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This article was first published 8 years ago  » Business » Why India's construction slowdown threatens to increase poverty

Why India's construction slowdown threatens to increase poverty

By Abhirup Bhunia
May 10, 2016 12:11 IST
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The construction sector is now India’s second-largest employer after agriculture, the trend coinciding with India’s high-growth phase and decline in poverty levels

The construction sector in India, which employed more than 44 million people at the end of 2010 (the last date for which official data are available), is witnessing a slowdown, affecting millions of people moving from farming to the construction sector.

Constituting 7.8 per cent of India’s gross domestic product (GDP) in 2013-14, the real-estate sector was buffeted by domestic and global slowdowns, with growth decelerating from 7.6 per cent in 2012-13 to 6 per cent in 2013-14.

As India tries to move its people away from agriculture - which contributes 15 per cent of the GDP but employs 263.2 million or 54.6 per cent of the working population - a majority of those leaving are finding employment in construction.

While agricultural employment declined 5 per cent between 2005 and 2010, construction saw a growth of nearly 70 per cent.

The construction sector is now India’s second-largest employer after agriculture, the trend coinciding with India’s high-growth phase and decline in poverty levels.

India’s poverty rate declined from 37.2 per cent in 2004-05 to 21.9 per cent in 2011-12; 269.7 million Indians now live below the official poverty line, down from 407.2 million in 2004-05.

Construction has played a major part, both in rural areas (through the 10-year-old Mahatma Gandhi National Rural Employment Guarantee Act, which provides jobs building ponds, roads and other infrastructure) and urban areas (through real estate and infrastructure).

Construction is a $126 billion (Rs 8.39 lakh crore) industry - larger than pharmaceuticals and gems and jewellery sectors, for example - attributed to the infrastructure sector, industrial activities, residential and commercial development.

India’s urbanisation might also explain the expansion of rural infrastructure and non-farm jobs in rural India. India’s urban population rose from 286 million in 2001 to 377 million in 2011, a growth of about 32 per cent, according to Census 2011. These are estimations; the actual figures may be higher.

How rural and urban construction benefits from the declining interest in farming is evident in this 2005 survey from the National Sample Survey Organisation (NSSO), which found that about 40 per cent of 51,770 farm households surveyed would quit farming if given a chance.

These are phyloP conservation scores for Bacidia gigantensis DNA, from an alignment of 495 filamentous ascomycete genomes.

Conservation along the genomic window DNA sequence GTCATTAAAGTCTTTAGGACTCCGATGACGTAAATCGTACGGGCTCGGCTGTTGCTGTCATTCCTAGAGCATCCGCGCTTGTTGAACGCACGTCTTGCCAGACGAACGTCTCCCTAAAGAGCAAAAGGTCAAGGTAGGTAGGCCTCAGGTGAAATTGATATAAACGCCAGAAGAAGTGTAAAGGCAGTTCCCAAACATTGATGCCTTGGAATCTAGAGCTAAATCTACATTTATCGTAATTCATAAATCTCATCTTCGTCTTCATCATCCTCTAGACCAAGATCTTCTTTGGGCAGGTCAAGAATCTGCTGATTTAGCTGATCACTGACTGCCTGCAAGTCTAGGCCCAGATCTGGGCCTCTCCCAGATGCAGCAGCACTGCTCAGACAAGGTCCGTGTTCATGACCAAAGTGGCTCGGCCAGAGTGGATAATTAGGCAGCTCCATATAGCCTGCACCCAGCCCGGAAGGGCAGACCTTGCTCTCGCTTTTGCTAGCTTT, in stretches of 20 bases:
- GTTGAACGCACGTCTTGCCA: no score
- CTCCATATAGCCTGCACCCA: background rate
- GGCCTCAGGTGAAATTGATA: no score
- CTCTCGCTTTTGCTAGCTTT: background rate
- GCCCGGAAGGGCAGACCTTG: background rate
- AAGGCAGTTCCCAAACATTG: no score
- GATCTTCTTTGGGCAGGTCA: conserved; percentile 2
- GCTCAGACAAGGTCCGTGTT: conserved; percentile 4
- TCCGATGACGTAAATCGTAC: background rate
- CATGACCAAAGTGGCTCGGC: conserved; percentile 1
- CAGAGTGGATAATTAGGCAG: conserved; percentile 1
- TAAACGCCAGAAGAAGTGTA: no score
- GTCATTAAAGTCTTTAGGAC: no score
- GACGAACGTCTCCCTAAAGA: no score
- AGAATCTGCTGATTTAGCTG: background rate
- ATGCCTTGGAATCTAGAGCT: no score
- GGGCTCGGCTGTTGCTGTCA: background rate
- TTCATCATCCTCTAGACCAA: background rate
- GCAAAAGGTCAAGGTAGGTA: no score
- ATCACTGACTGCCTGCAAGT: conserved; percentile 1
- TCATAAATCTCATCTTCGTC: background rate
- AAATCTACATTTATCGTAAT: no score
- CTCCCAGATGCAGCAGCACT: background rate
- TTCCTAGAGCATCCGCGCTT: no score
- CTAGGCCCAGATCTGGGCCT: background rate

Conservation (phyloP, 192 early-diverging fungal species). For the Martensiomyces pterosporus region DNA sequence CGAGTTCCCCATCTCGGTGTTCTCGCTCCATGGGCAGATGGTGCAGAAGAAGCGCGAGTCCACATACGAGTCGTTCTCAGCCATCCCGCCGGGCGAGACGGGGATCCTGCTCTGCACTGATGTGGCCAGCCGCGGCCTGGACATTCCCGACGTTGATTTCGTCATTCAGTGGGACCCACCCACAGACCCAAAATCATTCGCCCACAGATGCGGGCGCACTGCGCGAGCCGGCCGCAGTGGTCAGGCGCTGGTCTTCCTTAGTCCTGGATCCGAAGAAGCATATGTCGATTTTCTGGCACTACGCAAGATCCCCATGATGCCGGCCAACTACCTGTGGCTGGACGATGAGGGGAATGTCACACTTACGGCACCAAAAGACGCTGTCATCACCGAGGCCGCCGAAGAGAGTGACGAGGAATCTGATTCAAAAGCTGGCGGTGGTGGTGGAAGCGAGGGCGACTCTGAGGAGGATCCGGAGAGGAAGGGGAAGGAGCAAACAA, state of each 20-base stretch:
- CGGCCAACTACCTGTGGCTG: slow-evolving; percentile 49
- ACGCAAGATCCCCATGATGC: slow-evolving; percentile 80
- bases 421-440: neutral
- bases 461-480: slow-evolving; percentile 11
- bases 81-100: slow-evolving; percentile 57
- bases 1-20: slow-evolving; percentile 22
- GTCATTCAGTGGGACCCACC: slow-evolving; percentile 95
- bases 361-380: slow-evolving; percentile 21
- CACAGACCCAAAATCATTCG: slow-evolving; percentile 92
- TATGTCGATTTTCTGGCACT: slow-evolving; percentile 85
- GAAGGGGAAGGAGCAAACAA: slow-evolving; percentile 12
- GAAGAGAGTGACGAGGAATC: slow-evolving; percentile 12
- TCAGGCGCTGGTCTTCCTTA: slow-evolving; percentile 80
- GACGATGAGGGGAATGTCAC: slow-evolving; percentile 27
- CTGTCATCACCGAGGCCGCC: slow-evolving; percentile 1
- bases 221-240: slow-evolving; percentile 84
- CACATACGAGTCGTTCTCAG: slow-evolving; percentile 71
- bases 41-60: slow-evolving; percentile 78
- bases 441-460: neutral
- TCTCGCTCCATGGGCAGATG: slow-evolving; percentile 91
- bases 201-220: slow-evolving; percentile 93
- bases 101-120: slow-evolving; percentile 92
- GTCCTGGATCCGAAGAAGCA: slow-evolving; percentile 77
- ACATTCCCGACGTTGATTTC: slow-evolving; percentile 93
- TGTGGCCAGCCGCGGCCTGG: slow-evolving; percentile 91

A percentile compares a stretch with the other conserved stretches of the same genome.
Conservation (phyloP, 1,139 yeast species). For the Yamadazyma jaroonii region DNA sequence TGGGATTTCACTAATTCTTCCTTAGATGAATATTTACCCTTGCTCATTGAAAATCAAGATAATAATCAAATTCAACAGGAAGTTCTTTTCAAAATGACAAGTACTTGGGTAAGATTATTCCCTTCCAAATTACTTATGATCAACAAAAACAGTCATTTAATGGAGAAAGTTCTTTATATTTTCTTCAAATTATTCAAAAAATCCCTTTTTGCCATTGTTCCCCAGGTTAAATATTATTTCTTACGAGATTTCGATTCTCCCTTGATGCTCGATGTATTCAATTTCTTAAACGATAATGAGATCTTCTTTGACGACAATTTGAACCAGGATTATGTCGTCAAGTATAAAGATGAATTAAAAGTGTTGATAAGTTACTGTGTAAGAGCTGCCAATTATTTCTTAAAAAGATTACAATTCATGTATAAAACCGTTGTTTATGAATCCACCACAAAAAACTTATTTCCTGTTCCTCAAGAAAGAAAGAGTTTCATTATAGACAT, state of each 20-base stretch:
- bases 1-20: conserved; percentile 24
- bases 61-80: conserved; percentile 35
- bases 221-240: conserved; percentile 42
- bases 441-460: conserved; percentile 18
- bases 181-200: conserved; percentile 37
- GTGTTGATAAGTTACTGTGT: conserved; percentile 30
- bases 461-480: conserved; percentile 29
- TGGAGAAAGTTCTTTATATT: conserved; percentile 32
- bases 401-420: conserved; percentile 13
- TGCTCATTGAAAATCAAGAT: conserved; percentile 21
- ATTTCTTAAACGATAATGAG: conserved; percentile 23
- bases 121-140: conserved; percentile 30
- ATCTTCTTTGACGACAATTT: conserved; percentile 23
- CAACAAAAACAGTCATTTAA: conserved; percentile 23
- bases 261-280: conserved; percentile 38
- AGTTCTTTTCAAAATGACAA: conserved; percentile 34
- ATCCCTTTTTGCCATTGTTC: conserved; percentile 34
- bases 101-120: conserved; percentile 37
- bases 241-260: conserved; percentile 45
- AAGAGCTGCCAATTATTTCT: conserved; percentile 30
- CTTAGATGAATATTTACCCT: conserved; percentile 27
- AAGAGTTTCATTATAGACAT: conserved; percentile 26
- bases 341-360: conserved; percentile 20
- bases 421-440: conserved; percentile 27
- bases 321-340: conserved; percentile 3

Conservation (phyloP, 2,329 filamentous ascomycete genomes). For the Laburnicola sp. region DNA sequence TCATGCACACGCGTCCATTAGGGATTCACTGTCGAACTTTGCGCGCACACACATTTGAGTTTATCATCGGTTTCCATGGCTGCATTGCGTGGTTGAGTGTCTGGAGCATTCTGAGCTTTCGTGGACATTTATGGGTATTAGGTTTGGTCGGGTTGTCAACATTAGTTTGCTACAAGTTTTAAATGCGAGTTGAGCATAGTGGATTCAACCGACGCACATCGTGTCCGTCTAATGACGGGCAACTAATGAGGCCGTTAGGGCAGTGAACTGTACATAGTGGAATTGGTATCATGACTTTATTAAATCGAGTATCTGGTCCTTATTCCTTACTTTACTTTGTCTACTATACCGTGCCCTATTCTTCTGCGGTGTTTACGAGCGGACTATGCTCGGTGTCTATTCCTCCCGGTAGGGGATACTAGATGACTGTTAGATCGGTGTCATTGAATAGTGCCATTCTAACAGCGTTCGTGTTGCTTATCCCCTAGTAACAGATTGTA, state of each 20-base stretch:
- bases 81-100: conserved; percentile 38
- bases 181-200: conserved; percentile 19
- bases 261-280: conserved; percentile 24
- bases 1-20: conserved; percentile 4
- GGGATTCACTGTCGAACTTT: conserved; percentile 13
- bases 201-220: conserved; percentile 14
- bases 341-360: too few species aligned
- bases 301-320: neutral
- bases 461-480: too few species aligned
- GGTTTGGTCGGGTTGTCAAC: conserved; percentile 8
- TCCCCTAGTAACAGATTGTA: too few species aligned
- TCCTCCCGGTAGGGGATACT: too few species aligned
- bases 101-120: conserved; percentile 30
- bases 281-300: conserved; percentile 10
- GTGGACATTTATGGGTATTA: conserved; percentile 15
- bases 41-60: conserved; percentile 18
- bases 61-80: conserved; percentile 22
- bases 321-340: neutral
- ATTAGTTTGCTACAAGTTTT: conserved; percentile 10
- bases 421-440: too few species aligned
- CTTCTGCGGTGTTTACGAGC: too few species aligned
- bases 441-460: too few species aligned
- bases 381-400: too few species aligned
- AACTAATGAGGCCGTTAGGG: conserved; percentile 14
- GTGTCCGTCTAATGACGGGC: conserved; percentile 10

A more recent study released in 2016 by the Delhi-based Centre for Study of Developing Societies confirmed this trend, revealing that 76 per cent of youth are not interested in farming.

Source: NSSO data accessed on

The rush to construction also reveals India’s lack of jobs

“The process of diversification of employment away from agriculture has … accelerated… and a large share (of diversification) has gone to services and construction,” said the 2014 The India Labour and Employment Report by the Institute of Human Development, Delhi.

With a 9 per cent decline in jobs over five years (2004-05 to 2009-10), manufacturing–which in China and Southeast Asia offered employment to those moving off farms–is not an option, threatening what has been touted as India’s demographic dividend, the benefits of having the world’s largest working-age population.

This will hit job creation and potentially stall the fall in poverty levels.

Several million of those lifted out of poverty continue to hover just above the poverty line (officially described as the ability to spend Rs 47 person per day in urban areas, Rs 32 in rural areas), in danger of slipping below it when livelihood opportunities slow down.

While the current government’s thrust on infrastructure - building 30 km of highways per day, the promise to connecting all villages to roads by 2019 and 44,000 low-cost houses per day - could boost construction, the economic indicators do not currently reflect such activity.

The sectors that can absorb construction labour are slowing, as the fall in credit growth, in infrastructure and roads, respectively, indicates, according to Reserve Bank of India monthly data.

Source: Reserve Bank of India, Industry-wise deployment of bank credit

“Thus, the gains in poverty alleviation might potentially be reversed if the construction sector does not pick up, at a time when climate change has rendered farm incomes vulnerable, interest in farming has dwindled and 2,000 people are abandoning farming every day.”

The latest employment data of 2016, which excludes the construction sector “due to non-cooperation of the sample units and unavailability of reliable data”, shows that fewer jobs were added in the second quarter of 2015 than in the concomitant quarter of the preceding year.

Abhirup Bhunia is a policy consultant.

Photograph: Rupak De Choudhury/Reuters

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